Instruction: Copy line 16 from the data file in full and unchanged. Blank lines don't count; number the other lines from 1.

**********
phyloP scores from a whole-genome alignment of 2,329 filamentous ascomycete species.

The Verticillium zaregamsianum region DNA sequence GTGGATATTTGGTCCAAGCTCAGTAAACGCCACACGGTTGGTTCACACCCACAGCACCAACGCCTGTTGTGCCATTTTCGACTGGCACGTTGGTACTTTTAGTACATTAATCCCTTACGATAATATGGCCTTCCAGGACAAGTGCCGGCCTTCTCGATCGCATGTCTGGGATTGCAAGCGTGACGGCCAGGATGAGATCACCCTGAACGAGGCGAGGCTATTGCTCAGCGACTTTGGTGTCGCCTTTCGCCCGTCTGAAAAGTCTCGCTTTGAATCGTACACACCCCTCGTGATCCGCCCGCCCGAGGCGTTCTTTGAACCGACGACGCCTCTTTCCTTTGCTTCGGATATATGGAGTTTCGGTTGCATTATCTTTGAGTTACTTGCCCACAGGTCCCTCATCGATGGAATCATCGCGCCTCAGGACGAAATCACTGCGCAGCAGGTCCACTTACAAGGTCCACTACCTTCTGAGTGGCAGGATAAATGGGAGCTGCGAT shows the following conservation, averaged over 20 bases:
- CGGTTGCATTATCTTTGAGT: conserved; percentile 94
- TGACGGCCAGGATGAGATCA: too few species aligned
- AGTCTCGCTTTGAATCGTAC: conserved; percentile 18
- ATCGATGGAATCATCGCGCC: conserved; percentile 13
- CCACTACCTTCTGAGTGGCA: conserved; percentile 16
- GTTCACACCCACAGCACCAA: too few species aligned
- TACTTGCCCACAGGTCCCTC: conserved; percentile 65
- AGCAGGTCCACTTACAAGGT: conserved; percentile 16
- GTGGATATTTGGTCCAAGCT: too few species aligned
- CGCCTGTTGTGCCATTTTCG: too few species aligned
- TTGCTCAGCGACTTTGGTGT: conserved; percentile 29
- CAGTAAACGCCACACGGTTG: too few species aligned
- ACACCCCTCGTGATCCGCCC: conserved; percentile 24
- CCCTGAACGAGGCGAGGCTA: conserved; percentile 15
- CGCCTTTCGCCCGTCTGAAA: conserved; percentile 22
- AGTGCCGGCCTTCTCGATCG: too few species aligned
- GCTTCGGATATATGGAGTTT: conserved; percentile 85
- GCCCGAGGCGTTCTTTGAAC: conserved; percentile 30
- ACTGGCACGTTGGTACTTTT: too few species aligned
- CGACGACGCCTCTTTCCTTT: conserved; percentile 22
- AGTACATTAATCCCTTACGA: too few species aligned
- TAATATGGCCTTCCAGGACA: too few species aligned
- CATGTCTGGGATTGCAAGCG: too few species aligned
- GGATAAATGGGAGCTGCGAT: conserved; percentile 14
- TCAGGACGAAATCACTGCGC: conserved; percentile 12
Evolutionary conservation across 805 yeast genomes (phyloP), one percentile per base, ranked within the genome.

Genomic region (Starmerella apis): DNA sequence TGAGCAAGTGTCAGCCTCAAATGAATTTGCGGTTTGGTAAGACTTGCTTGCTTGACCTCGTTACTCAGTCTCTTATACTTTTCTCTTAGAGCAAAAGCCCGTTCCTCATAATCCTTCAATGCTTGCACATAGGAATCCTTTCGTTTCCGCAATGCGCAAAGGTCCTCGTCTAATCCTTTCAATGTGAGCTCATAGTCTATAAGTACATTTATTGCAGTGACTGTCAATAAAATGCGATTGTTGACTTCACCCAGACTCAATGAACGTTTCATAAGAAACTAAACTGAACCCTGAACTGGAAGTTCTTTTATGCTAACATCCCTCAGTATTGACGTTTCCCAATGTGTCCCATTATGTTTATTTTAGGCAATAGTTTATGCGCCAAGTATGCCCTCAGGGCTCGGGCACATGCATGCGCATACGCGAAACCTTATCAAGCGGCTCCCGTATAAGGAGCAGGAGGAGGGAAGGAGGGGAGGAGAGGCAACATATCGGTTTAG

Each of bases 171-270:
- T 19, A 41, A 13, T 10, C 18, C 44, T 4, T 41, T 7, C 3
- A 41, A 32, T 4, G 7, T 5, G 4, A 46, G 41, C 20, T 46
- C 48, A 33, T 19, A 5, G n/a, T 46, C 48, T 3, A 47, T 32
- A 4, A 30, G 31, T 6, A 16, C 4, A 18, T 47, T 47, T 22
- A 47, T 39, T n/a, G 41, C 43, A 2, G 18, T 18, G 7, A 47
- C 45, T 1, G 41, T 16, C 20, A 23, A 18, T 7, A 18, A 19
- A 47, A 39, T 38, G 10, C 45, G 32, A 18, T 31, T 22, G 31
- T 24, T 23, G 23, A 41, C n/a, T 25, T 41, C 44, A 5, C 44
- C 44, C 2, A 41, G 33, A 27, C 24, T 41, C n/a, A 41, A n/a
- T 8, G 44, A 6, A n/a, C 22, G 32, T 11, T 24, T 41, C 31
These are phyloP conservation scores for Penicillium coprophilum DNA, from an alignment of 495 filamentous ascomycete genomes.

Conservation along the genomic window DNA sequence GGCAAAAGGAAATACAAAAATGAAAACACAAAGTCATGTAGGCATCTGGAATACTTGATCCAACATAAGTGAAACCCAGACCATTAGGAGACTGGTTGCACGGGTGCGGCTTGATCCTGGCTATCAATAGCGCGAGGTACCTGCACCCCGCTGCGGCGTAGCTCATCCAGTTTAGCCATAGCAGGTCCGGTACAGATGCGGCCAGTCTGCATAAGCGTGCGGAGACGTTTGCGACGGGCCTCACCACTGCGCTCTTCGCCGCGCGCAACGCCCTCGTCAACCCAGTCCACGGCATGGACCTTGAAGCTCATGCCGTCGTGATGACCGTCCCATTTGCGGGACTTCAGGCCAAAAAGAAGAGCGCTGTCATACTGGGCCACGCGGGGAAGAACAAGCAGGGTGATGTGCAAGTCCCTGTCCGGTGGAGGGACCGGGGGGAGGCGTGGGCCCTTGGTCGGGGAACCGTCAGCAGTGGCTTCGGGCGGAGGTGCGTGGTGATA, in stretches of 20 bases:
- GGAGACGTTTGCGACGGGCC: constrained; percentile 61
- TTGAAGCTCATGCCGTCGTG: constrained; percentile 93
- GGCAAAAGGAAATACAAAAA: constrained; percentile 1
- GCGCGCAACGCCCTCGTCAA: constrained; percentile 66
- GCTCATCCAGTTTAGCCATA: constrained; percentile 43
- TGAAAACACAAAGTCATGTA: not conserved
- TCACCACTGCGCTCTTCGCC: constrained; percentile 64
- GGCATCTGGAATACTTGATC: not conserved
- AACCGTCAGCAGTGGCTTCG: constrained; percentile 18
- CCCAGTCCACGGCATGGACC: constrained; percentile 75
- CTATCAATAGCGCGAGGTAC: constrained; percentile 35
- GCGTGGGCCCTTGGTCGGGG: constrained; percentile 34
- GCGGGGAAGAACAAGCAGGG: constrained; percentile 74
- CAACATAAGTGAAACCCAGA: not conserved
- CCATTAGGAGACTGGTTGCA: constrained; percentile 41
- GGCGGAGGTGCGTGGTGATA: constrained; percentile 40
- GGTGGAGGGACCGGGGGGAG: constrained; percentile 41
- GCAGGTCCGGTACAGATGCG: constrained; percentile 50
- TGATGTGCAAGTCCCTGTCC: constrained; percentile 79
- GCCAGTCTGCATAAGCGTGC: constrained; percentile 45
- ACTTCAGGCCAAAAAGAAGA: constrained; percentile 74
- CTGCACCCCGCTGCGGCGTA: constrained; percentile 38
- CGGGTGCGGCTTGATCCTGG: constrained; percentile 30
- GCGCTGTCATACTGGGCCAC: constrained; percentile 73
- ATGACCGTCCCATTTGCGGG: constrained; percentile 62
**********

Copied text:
- CCCTGAACGAGGCGAGGCTA: conserved; percentile 15